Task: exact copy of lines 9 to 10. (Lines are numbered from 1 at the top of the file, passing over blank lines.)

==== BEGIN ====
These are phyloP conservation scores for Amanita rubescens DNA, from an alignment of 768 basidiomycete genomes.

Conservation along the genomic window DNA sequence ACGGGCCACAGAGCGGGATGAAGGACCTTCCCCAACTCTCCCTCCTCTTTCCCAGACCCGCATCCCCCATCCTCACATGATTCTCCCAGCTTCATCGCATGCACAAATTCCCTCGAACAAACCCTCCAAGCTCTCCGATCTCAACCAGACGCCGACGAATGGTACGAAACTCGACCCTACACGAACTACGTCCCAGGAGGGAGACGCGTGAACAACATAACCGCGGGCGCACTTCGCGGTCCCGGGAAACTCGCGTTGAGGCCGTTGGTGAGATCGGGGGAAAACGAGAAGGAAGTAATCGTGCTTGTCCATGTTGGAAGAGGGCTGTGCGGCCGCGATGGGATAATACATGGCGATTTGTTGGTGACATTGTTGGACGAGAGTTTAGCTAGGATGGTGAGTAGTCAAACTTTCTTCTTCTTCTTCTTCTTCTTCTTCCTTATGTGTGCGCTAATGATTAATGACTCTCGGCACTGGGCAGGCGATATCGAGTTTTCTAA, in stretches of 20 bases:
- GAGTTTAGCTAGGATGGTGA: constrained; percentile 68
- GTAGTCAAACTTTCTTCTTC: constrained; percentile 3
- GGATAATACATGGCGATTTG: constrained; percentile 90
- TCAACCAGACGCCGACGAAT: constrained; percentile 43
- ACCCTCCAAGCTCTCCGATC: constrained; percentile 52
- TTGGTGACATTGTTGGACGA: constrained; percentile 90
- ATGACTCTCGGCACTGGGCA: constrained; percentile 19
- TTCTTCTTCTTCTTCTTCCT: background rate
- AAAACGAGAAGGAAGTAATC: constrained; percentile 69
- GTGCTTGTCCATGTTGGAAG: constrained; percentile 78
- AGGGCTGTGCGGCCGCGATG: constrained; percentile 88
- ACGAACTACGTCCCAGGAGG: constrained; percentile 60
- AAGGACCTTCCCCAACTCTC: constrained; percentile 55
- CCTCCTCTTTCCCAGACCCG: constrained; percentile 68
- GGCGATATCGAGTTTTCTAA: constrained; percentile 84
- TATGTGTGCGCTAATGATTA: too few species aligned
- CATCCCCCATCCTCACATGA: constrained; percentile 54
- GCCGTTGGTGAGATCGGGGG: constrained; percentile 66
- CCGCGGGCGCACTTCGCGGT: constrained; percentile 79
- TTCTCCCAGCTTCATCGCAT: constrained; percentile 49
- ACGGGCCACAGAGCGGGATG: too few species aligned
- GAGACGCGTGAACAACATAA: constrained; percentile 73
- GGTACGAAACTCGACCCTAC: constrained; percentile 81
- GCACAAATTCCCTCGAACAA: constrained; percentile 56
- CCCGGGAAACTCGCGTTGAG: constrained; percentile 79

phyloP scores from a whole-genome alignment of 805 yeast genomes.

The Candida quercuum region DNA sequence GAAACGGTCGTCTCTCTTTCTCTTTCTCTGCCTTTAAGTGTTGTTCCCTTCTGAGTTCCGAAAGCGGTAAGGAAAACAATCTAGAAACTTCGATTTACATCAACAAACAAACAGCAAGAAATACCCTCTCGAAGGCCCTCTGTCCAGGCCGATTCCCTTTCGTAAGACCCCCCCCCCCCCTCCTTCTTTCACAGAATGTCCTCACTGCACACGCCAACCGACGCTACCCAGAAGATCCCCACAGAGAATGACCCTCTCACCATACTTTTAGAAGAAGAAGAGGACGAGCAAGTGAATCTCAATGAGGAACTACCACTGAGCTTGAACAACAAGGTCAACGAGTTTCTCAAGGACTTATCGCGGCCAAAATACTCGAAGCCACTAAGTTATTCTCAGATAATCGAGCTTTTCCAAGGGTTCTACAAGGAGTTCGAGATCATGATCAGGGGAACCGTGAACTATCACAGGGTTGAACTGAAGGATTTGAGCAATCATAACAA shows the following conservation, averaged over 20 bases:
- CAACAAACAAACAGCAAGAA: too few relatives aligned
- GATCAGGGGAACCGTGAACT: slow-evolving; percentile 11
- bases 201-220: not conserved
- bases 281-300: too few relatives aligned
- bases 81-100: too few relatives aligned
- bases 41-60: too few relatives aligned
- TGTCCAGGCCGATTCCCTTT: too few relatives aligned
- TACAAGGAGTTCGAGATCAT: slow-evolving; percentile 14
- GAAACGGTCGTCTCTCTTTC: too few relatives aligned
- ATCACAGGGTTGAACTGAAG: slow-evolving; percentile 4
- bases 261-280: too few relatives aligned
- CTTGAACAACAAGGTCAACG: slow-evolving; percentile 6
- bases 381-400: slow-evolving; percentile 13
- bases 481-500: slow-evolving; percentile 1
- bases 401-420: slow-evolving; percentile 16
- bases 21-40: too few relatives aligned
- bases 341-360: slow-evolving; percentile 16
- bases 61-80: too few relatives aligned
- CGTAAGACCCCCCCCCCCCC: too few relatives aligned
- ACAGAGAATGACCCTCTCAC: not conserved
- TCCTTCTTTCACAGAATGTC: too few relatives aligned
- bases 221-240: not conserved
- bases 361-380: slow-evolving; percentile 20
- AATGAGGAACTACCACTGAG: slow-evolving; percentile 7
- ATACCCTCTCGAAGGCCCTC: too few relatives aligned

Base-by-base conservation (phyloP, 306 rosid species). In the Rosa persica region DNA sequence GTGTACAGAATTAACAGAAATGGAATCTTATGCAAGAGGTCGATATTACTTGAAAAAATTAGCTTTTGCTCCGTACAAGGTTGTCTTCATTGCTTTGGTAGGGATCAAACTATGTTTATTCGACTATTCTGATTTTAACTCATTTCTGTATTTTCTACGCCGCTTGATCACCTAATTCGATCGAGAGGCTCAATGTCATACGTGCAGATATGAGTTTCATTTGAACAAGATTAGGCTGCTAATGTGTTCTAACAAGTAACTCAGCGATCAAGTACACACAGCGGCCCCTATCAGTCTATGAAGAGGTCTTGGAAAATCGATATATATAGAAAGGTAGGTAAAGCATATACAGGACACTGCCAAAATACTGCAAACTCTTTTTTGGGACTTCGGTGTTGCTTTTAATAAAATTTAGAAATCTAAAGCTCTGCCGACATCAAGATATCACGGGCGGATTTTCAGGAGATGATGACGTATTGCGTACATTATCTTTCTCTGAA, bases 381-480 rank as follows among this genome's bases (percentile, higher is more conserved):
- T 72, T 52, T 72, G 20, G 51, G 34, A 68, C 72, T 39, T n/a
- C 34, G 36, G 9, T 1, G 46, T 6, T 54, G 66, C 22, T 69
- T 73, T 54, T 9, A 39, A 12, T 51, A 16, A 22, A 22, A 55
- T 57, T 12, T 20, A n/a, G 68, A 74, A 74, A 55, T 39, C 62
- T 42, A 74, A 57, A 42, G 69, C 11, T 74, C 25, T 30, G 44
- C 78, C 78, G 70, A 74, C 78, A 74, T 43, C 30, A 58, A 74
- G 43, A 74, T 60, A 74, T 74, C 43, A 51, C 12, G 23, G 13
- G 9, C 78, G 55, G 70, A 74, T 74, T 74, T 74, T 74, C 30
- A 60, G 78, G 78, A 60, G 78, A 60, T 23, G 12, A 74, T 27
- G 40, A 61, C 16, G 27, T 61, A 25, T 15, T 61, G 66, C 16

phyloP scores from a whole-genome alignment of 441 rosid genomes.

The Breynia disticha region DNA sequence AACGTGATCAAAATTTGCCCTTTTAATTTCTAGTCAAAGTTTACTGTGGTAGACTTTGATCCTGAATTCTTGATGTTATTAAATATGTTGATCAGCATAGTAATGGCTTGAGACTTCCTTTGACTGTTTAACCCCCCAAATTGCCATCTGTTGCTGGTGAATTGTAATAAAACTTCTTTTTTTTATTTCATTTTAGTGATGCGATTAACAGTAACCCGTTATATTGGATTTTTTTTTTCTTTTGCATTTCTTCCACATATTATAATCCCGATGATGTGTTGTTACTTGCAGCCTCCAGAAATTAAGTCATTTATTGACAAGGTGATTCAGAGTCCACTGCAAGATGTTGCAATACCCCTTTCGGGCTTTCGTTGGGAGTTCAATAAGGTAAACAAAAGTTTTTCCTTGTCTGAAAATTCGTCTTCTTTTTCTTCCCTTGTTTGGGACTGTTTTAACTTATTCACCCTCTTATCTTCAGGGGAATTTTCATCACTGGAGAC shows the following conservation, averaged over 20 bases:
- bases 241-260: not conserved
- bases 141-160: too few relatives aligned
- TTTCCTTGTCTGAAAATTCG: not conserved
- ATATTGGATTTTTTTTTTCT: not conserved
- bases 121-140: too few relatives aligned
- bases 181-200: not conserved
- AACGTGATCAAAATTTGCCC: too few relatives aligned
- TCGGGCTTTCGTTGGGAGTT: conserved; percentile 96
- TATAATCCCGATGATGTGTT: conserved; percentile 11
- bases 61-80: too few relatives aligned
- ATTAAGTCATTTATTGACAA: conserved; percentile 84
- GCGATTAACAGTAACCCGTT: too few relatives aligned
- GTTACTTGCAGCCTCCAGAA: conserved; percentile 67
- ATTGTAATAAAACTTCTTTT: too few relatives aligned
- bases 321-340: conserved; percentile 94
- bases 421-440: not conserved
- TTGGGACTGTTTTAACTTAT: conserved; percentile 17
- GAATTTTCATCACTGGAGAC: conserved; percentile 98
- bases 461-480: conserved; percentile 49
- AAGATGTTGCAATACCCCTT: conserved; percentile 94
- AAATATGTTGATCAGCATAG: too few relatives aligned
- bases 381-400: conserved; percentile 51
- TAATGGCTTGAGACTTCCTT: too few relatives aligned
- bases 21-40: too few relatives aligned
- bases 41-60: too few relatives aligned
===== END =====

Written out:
- ATGACTCTCGGCACTGGGCA: constrained; percentile 19
- TTCTTCTTCTTCTTCTTCCT: background rate